+1 . It sounds like nutritional deficiencies in the soil mix. Test your soil with a home tester, one you can pick up at the garden center. If the test results show deficiencies, or improper pH, you can amend the soil appropriately. See here for organic amendments. Good luck
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my new SFG is dying

Post  arlene'sgarden on 5/1/2010, 9:44 am

Thanks for all the advice. To answer some of the questions, my beds are in a well drained area. When we made the beds, we mixed the three parts well with a tarp like he suggested. In the end the mix looked like his in the book as far as we could tell. Watering - I have probably over watered but Mel's book says that you can't over water his mix so I didn't worry too much. I cut back on the watering and the plants started to look worse.....don't know what that means. I have some friends who started gardening and their plants made it though our last freeze no problem and are thriving now. I have wondered about nitrogen but I have another questions, though. My corn was planted in stages and the first batch came up fine and grew to about 6 inches tall. The second batch was planted about 2 weeks later and it also came up fine and grew to only about 3 inches and then they all stopped growing at the same time. Would this still be a nutrient problem? If it were, how would I amend the soil with more nitrogen organically? Thanks to everyone who's trying to help. I'll keep trying.

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Re: my new SFG is dying

Post  Retired Member 1 on 5/1/2010, 10:24 am

This site has a good primer on organic nitrogen http://www.ext.colostate.edu/pubs/crops/00546.html

However, adding manure and other compost will take a while to affect your existing plants, and it sounds like your plants need help now. If you are uncomfortable about using a chemical fertilizer as a quick fix, I'd suggest a trip to your plant nursery section and see what they have in way of "certified organic" quick acting fertilizers. I also agree with camprn about testing your soil. I have one of those home kits and it does come in handy.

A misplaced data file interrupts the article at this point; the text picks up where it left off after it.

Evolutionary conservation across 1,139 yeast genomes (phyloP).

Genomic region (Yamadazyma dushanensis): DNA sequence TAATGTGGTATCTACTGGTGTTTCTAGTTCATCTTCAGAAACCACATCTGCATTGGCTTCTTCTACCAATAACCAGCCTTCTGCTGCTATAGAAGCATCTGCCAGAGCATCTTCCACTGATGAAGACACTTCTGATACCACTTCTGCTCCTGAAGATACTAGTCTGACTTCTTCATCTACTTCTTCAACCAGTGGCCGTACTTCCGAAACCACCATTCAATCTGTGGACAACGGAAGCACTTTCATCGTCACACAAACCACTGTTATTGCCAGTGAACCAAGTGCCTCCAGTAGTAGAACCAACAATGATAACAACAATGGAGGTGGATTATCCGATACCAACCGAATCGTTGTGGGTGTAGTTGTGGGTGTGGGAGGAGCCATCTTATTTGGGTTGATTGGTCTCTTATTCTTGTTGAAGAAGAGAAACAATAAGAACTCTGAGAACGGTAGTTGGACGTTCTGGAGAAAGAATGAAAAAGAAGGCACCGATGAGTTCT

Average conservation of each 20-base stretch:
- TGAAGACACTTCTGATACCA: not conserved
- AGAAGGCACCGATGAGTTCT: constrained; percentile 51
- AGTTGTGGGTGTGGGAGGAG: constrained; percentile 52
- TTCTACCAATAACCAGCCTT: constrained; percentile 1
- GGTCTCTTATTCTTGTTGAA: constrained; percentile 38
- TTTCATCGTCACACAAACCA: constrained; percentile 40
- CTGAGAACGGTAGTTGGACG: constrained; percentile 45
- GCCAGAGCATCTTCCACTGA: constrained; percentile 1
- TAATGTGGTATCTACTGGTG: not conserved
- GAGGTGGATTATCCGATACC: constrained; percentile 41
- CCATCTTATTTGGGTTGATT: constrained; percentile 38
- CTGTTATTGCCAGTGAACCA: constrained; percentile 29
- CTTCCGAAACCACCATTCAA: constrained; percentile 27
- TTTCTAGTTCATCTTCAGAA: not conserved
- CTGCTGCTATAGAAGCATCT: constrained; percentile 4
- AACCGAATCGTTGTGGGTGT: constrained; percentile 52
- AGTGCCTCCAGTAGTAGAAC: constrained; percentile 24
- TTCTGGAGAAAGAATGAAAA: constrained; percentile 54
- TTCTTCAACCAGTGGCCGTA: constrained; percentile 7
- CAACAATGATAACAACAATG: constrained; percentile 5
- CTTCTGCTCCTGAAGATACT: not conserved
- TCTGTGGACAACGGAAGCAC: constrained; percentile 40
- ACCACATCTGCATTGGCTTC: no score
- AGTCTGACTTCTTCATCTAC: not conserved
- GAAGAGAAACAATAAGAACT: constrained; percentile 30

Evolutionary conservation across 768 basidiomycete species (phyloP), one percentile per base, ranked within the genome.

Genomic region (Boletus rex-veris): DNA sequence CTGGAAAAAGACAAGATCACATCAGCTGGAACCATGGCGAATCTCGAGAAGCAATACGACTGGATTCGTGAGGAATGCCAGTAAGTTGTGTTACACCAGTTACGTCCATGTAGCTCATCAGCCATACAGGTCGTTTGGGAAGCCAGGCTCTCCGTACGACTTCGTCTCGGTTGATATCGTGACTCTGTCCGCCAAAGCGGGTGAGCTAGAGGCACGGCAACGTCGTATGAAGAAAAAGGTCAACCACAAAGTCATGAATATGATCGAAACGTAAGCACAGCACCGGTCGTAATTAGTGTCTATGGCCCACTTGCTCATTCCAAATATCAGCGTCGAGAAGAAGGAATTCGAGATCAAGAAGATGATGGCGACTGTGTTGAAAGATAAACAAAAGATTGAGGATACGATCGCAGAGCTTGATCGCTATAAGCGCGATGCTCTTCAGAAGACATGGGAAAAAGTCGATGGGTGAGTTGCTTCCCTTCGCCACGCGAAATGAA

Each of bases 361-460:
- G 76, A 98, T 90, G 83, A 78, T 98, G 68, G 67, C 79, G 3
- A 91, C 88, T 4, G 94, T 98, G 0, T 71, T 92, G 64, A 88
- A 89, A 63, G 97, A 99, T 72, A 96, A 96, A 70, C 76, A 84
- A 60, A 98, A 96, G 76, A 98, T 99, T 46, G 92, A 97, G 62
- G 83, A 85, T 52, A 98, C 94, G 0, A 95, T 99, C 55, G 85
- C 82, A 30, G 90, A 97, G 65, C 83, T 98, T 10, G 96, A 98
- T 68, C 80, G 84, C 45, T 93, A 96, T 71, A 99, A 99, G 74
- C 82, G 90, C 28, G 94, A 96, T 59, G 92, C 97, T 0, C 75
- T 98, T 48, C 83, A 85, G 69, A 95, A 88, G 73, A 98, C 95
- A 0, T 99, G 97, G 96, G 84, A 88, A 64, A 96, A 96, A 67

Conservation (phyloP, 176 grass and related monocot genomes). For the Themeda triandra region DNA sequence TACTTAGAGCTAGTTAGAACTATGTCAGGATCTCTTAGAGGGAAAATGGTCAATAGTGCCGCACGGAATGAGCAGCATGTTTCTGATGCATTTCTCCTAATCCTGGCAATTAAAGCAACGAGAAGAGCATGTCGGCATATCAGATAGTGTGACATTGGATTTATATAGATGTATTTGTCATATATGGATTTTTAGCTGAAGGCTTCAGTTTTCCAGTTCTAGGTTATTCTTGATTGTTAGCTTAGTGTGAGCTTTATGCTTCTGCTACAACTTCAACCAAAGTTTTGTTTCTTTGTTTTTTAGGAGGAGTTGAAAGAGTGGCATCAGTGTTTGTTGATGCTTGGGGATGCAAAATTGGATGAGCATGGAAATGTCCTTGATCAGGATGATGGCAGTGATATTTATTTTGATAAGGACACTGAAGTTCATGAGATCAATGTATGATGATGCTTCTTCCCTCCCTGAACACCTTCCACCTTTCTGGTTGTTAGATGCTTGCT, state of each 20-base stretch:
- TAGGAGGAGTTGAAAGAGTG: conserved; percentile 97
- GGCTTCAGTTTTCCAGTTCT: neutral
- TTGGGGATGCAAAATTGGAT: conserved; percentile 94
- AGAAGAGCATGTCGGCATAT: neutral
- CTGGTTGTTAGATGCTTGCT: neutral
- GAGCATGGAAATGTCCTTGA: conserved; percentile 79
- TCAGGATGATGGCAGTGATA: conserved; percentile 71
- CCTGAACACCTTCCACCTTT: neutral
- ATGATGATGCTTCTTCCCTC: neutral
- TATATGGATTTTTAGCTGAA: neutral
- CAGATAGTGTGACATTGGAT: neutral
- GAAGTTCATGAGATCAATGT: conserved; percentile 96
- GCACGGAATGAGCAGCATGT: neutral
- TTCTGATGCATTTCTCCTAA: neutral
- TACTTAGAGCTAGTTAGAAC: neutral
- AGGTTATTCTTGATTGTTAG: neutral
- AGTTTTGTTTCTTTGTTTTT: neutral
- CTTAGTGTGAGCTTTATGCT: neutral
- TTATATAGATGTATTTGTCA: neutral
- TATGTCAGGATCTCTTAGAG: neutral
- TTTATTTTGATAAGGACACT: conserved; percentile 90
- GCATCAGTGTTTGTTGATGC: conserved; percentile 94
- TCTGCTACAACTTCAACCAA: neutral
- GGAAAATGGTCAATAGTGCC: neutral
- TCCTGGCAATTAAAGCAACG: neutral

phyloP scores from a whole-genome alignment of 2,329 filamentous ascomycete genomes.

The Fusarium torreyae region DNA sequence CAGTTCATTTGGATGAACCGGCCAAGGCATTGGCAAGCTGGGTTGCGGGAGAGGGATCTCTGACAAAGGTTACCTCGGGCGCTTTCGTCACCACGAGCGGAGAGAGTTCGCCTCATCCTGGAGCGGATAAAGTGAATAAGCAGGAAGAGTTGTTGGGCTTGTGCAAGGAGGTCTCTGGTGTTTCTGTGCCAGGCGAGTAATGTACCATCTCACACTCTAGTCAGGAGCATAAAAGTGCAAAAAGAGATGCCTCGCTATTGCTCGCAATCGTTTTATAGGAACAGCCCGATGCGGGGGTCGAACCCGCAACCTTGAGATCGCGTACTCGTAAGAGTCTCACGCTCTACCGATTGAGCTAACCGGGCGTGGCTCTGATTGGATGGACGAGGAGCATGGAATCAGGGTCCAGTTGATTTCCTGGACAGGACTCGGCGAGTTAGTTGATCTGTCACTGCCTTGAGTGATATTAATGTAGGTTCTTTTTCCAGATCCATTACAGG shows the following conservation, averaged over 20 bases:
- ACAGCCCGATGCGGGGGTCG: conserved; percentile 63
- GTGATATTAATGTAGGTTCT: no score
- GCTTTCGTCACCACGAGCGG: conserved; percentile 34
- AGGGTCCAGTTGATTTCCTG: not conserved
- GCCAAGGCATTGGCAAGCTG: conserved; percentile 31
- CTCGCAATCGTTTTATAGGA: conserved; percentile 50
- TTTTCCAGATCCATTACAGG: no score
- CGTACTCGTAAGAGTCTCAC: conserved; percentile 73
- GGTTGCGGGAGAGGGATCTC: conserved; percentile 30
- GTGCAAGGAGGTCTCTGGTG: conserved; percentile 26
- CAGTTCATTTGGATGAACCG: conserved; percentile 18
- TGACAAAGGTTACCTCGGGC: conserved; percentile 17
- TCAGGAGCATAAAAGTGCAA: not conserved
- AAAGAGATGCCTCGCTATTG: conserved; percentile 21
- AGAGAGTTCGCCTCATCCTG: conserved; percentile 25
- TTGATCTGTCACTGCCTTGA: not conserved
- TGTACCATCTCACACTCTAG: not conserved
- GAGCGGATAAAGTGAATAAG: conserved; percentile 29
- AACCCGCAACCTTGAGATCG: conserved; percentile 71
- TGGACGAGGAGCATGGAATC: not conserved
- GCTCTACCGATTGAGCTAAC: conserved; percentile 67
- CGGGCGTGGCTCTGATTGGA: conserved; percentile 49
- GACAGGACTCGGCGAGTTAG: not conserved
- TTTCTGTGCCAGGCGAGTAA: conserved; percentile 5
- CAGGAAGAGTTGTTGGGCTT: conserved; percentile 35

But if you can't or don't want to test, you could use blood meal to add nitrogen or just use a balanced fertilizer for now and start to add more compost.

Another possible problem might be one of your composts wasn't fully composted and is burning your plants. Sometimes even commerical compost isn't quite done.
I don't know of a way to test that or of a fix if that is the problem. So sorry you are having this problem.

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my new SFG is dying

Post  arlene'sgarden on 5/1/2010, 2:44 pm

I'm heading out today to get a soil test kit - I'll go from there. Thanks to everyone who's helping me. I appreciate all the advice I can get. Being a rookie isn't always fun, but when things go wrong, you sure do get an education!!! I'll keep posting.

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Re: my new SFG is dying

Post  bpbdrummer on 5/1/2010, 4:02 pm

I have a similar issue, one of my 4 beds is just weak, nothing seems to want to grow. I planted marigolds in that bed at the very same time I planted them in the bed right next to it. the ones in the other bed look great and are starting to flower. The ones in the weak bed still look like seedlings. I also have cukes/beets/beans/onions/canteloupe and roma tomato in the bed and none of them are showing much growth compared to the rest of the beds. I'm going to end up having to digs out of of the soil and mix a new batch.

the strangest part is that the best growth is in the center and everything gets smaller as you move out from the center, you can literally see the spinach get smaller from one square to the next

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Re: my new SFG is dying

Post  Icemaiden on 5/1/2010, 4:17 pm

bpbdrummer wrote:
the strangest part is that the best growth is in the center and everything gets smaller as you move out from the center, you can literally see the spinach get smaller from one square to the next